Automotive Components

In recent years there has been a concentrated drive to lower automotive carbon emissions and decrease fuel consumption. Both these factors can be significantly impacted by reducing friction between sliding and rotating surfaces of automotive components. The figure below indicates the energy dissipation in a vehicle and the contribution of friction losses to the total fuel energy.

Energy Dissipation - Passenger Cars

Energy Dissipation - Passenger Cars

In addition to the demand for more fuel efficient and environmentally friendly cars - including electric vehicles - there has been an increasing focus on improving the reliability, durability and longevity of components - with the intent of providing longer powertrain and transmission warranties. This objective can be accomplished by improving the wear, scuffing, corrosion and fatigue resistance of components. These factors can be impacted by reducing friction losses and improving both the surface and bulk metallurgical properties of the component.

Fuel efficiency and component durability demands have been accompanied by trend of increasing engine power density - without increasing the weight and size of the engine. It has been possible to do this through both innovation in the mechanical design of components and interacting sub-systems; and minimizing friction losses between interacting components.

The diagram below illustrates the key role played by friction and wear reduction technologies, in improving the efficiency and durability of today's automotive systems. Friction and wear are largely surface phenomena and hence the choice of the appropriate surface engineering technologies that can minimize both friction and wear of mechanical components is crucial for meeting the current and future automotive performance standards.

Diagram - key role played by friction and wear reduction technologies, in improving the efficiency and durability of today's automotive systems

To achieve higher performance standards, engine design has continued to evolve. Innovations in valve train design; gasoline turbo-charging; engine downsizing; direct injection technology etc. are placing increasing mechanical and thermal stresses on many engine components. As shown below, several of these recent automotive engineering innovations can benefit significantly from specialized surface engineering technologies.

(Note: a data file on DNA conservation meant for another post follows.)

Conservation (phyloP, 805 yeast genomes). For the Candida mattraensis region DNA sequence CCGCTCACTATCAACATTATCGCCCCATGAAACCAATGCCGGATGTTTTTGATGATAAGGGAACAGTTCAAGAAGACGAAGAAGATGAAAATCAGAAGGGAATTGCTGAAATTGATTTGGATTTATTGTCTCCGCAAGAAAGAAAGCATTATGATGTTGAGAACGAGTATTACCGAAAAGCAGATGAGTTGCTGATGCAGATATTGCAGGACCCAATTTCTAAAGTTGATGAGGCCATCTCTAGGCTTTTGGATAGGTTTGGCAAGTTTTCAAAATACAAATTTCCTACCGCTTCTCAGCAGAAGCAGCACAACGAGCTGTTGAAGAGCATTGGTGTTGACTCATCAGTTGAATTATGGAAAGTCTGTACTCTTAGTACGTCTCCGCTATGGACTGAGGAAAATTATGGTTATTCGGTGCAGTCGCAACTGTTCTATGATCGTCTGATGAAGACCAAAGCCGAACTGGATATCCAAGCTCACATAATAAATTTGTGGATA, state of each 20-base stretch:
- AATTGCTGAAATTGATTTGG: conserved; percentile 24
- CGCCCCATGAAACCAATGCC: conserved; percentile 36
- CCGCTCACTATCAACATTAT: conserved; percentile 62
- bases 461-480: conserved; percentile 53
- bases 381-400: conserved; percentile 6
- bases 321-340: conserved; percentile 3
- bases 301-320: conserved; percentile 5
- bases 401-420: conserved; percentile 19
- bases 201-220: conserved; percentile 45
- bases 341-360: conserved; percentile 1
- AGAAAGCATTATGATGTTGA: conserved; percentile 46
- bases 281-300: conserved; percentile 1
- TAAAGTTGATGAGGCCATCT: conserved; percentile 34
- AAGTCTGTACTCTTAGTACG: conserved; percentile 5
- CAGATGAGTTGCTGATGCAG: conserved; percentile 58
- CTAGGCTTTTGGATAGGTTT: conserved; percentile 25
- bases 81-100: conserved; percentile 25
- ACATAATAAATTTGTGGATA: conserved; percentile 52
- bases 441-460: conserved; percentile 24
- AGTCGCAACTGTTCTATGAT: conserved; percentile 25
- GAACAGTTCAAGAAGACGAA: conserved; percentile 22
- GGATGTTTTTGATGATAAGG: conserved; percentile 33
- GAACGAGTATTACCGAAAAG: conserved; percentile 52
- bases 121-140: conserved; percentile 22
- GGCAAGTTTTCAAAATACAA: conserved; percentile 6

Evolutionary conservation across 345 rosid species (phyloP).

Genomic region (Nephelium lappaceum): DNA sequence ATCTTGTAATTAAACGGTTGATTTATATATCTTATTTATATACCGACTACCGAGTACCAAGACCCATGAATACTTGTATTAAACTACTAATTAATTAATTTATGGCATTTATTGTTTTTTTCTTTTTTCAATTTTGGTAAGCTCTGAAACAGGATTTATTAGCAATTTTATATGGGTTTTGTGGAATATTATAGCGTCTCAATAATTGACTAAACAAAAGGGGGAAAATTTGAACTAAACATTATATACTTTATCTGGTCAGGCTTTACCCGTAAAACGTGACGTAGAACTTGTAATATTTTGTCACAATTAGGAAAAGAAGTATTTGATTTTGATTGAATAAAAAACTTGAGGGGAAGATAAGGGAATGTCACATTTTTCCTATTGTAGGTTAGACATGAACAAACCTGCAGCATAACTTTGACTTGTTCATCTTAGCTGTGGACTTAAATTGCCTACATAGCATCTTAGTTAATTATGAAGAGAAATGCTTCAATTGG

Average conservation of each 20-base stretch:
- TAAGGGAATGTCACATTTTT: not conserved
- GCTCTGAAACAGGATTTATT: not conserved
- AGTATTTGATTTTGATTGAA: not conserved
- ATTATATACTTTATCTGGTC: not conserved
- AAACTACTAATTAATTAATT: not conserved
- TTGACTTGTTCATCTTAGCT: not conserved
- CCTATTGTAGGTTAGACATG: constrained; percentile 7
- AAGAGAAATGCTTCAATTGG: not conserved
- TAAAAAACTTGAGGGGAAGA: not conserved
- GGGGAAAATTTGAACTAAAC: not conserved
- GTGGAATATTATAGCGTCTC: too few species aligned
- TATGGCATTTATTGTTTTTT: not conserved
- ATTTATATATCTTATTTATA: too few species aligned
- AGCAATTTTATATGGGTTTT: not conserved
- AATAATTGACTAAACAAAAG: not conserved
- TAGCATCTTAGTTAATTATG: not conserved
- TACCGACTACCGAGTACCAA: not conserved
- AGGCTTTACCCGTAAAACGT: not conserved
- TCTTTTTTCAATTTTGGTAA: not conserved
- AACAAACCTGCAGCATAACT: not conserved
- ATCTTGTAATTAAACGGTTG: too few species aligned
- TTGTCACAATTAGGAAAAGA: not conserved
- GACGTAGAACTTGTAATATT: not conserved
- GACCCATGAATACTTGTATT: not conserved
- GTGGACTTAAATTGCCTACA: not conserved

Engine Technologies for Reducing Fuel Consumption &
Carbon-Dioxide Emissions from Light-Duty Vehicles

  • Low-friction lubricants
  • Engine cylinder deactivation
  • Cam-less valve actuation systems
  • Lean-burn gasoline direct injection technology
  • Gasoline homogeneous charge compression ignition
  • Engine friction reduction
  • Variable valve timing systems
    • Intake camshaft phasing (ICP)
    • Coupled camshaft phasing (CCP)
    • Dual camshaft phasing (DCP)
  • Variable valve lift systems
    • Discrete variable valve lift
    • Continuous variable valve lift
  • Stoichiometric gasoline direct injection technology
  • Gasoline turbo-charging and downsizing

In order to meet the diverse operating & tribological conditions (see Figure and Table below) encountered by mechanically complex engineered components used for automotive and other generic industrial applications, HEF has developed a family of diamond-like-carbon DLC coatings. The details of these coatings can be seen in the Section “DLC Coatings

Wear Modes and Contact Modes of Some Automotive Components

Sliding Rolling Sliding
Impact Impact
COMPONENT Injector Plunger
Roller Bearing
Sliding Bearing
Piston Pin
Piston Ring
Abrasive Adhesive Fatigue

Friction Regimes of Automotive Systems

Friction Regimes of Automotive Systems

Using this portfolio of niche DLC and WC-C based coatings, HEF has developed a series of successes with automotive components such as automotive tappets, piston pins and rings, rocker arms, differential gears, fuel system components, etc.